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How Much Crimp?


Icefire
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Well found out the hard way that I wasn't really crimping my ammo (new reloader)..

Jam after jam after jam... 1 out of 5-7 rounds, stovepipe, double feed, failure to go in battery.

How much should I crimp? I just made some test and I wounder which way should I go? I got a CZ75b, Lee pro 1000, 1.135" AOL. I don't want to buy the Factory crimp since I would have to crimp them one by one after.

Left is my ammo before, next is rim just taper enought to remove the belling, next to are taper crimper more.

Crimp is : .417 .413 .398 .398, wall is .417

thanks

crimp.jpg

Edited by Icefire
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Holly Crap! Your taper crimp should look like the 2nd from the left. The others look like your going to blow something up. My general rule for crimping is to measure the case wall multiply by 2 then add your bullet dia. My 40 crimps are aroundt .420 The only reasons you need to crimp is keep the bullet from pushing back when it hits the feed ramp and to keep the edge of the case from dragging when doing the same.

Your problems sound to be more with the gun than ammo. Shoot factory ammo and see what she does then if it works try loading to that ammo's specs.

Disclaimer: Try all the about at your own risk.

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Well those were minor load, probably 130-140pf (4.2gr Universal Clay, 180gr plated).

I have a 14lbs spring in the gun vs the 16lbs factory.

The wall thickness in mid height is .416-.417 so getting .420 would be asking for trouble no?

Those were just a test, to see what crimp I could be getting with my lee pro 1000. I too find the second round a bit better than the first, and the last one feel really smooth (no edge praticly). But the last to are ROLL crimp, not taper crimp like the first two.

Edited by Icefire
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The wall thickness in mid height is .416-.417 so getting .420 would be asking for trouble no?

Those were just a test, to see what crimp I could be getting with my lee pro 1000. I too find the second round a bit better than the first, and the last one feel really smooth (no edge praticly). But the last to are ROLL crimp, not taper crimp like the first two.

The wall thickness should be around 0.010" maybe a little more or less. Again understanding the meaning of why we need crimp try 0.420" and if your can squeeze it by hand and push the bullet back go a little tighter. Once you get where you want it pull the bullet and see if you crimped so thight that it left a ring around the bullet and if so loosen it up just a little.

Also a forum search might will show you something we have missed.

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About halfway between #1 and #2 should be about right.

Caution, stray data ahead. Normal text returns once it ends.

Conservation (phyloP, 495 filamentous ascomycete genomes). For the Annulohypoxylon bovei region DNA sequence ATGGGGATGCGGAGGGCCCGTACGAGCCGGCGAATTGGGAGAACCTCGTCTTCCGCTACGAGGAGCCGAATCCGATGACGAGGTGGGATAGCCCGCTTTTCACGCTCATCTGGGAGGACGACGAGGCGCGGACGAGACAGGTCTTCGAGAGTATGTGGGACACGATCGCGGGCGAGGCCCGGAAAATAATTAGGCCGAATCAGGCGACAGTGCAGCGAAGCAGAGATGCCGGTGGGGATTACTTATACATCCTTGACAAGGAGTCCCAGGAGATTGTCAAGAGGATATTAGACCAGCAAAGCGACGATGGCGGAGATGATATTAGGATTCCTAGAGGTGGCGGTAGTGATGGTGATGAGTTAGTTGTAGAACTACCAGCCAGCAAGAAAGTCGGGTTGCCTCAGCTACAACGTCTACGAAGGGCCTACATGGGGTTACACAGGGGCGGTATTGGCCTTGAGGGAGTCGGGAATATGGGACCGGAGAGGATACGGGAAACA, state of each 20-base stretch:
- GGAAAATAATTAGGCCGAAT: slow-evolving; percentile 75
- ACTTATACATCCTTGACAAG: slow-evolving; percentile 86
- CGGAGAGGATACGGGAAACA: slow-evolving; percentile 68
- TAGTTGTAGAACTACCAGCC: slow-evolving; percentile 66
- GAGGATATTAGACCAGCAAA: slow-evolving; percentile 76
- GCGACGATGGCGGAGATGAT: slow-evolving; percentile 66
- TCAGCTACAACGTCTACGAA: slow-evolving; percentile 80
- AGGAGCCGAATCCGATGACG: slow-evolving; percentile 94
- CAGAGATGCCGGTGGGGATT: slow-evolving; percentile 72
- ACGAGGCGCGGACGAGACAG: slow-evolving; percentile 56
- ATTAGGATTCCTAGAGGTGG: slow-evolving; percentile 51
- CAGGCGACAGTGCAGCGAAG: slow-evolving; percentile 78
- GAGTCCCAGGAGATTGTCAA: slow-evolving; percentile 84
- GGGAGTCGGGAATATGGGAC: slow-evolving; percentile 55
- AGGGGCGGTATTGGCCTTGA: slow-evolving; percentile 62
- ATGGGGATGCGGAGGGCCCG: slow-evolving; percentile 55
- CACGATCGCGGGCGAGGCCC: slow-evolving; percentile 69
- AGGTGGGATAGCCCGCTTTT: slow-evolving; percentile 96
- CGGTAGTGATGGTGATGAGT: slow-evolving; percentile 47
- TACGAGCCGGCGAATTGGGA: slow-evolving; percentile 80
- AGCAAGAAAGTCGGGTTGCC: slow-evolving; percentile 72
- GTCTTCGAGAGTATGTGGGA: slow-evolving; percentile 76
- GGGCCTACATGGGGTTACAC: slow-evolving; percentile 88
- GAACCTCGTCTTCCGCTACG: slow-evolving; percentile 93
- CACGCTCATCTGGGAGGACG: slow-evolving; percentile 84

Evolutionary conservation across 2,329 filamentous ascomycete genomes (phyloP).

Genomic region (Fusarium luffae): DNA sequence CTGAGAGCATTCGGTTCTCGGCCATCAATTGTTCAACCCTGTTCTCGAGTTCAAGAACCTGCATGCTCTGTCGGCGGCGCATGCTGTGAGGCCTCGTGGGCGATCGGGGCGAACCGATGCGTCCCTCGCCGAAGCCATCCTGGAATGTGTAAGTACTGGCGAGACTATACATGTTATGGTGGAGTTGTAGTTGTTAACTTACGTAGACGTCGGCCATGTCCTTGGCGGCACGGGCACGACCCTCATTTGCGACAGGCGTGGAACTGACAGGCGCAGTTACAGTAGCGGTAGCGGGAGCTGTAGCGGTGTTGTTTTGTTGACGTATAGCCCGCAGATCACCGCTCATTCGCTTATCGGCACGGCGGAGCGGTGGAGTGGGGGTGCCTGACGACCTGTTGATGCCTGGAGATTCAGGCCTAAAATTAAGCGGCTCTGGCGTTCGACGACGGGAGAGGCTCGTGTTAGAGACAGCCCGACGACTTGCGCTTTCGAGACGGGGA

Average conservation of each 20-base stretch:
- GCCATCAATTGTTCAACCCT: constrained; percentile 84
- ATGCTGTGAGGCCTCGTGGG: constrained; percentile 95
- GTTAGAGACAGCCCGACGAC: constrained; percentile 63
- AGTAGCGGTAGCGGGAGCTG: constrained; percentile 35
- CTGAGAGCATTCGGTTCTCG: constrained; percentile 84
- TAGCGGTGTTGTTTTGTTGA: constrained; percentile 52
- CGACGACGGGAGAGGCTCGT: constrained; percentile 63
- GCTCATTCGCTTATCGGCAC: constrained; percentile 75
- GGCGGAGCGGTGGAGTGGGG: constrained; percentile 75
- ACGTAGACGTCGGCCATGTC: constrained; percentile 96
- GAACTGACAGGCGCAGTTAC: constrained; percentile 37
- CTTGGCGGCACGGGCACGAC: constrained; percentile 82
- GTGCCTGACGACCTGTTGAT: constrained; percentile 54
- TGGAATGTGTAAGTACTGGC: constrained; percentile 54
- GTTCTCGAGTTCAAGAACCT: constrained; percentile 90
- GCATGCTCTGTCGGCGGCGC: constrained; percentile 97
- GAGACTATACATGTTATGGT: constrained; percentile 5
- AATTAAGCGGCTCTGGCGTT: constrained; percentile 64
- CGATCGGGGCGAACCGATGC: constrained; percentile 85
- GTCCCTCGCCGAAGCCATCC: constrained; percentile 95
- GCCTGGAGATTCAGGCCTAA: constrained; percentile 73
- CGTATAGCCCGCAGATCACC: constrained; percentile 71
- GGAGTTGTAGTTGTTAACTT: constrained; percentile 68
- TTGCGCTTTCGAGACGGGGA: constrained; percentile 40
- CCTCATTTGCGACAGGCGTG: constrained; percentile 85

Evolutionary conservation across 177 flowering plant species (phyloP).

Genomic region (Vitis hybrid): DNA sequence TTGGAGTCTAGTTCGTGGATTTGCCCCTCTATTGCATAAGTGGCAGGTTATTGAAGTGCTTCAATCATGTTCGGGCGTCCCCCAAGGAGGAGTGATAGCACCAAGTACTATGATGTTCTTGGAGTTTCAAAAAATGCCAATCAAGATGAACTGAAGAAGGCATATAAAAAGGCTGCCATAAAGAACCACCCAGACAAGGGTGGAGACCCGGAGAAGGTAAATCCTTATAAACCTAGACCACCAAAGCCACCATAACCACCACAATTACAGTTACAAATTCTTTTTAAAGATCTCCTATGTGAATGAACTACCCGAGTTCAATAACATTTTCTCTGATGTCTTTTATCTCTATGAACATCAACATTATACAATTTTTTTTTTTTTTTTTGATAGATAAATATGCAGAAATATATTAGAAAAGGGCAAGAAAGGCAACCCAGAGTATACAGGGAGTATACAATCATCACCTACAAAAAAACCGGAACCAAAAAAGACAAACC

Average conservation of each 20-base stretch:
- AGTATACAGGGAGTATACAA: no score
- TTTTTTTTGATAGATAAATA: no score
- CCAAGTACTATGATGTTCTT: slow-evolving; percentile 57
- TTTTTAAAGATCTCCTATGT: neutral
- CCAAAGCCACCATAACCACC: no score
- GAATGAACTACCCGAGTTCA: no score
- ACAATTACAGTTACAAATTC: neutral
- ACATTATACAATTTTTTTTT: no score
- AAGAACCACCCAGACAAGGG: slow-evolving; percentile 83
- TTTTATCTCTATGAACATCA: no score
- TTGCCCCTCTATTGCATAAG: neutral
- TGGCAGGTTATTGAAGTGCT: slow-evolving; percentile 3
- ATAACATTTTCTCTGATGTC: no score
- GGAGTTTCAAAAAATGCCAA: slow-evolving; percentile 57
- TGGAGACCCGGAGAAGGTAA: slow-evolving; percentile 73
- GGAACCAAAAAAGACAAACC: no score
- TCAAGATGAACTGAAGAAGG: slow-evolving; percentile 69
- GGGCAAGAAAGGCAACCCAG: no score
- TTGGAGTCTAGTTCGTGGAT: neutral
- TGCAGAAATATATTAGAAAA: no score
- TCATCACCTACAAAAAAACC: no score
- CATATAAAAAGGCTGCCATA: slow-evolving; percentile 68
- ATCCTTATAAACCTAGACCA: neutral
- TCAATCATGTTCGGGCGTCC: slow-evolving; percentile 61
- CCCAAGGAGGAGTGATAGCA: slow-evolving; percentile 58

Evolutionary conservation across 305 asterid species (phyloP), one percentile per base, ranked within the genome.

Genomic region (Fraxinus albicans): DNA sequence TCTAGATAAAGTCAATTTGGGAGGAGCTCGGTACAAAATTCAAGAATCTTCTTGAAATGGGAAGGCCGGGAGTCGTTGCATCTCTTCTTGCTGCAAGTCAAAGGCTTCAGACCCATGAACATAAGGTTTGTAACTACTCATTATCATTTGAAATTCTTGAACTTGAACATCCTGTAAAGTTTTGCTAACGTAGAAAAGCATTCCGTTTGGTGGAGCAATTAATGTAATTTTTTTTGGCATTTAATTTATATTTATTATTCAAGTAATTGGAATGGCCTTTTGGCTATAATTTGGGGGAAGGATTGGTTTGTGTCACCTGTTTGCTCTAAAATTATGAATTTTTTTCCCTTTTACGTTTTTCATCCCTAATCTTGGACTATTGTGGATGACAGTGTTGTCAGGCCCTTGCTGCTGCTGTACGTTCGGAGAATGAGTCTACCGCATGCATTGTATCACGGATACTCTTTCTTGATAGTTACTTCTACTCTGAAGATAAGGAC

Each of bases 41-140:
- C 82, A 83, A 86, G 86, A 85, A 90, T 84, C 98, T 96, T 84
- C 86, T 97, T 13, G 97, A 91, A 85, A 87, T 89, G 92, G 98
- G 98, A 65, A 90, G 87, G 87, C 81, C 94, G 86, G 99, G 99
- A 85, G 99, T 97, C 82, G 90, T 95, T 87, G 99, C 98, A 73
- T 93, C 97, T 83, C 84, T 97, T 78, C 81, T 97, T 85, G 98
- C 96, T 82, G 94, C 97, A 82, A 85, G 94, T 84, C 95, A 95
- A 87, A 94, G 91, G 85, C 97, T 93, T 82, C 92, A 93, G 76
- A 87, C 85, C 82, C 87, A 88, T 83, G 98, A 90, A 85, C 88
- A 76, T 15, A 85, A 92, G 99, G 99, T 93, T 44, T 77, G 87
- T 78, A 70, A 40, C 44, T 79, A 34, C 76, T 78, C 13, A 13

You really should not crimp more than what it takes to just flatten the case mouth back against the bullet. The round on the left looks to almost be right. The second from the left looks like it has too much" crimp on it. The ones on the right are crimped dangerously tight!

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I agree with George ..... and notice George does not spit out a number for a crimp. Look at the crimped round, stop when you see a burnished edge reflecting in the light. That is all you need. Forget trying to get to a certain number. HHjr.

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notice George does not spit out a number for a crimp. Look at the crimped round, stop when you see a burnished edge reflecting in the light. That is all you need. Forget trying to get to a certain number

Abso-Frickin'-Luteley. There is NO SUCH THING as a magic crimp number for any round. Brass thickness, bullet diameter and amount of case mouth flare all contribute to this being a variable, NOT a constant. Derive it by trial and error for YOUR brass, bullet, case flare combo. You can measure bullet and brass thickness, then add the bullet diameter to twice the brass thickness and test to see IF that is OK, but that typically winds up being a starting point for a dynamic adjustment that is finalized by eye, feel and testing. That is all!

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From Lee Precision:

Dummy cartridge #2 would be the correct crimp (counting from the left). The two on the right look like the bullet seating die is adjusted too far down, and the case mouth is actually passing through the crimp shoulder, while the one on the far left has no crimp at all.

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I sent both the pic and mesurement..

I agree with George ..... and notice George does not spit out a number for a crimp. Look at the crimped round, stop when you see a burnished edge reflecting in the light. That is all you need. Forget trying to get to a certain number. HHjr.

That exactly it according to Lee as the 2nd round in my pic.

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Here's my procedure. Measure the OAL with a caliper. Put the nose of the finished round against the reloading bench, put your thumb behind it and lean into pretty hard. Then measure it again. Keep tightening up the crimp till the round doesnt shrink any under heavy thumb pressure. That leaves it as tight as it needs to be to avoid being set back if a round gets rechambered, without driving up pressure or degrading accuracy.

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A quick, easy way - take a round of factory ammo that works reliably in your gun, back your crimp die off a good bit, run the round of factory ammo all the way up and screw the crimp die down until it firmly touches the factory round. Use that as a starting point. Mine are .420.

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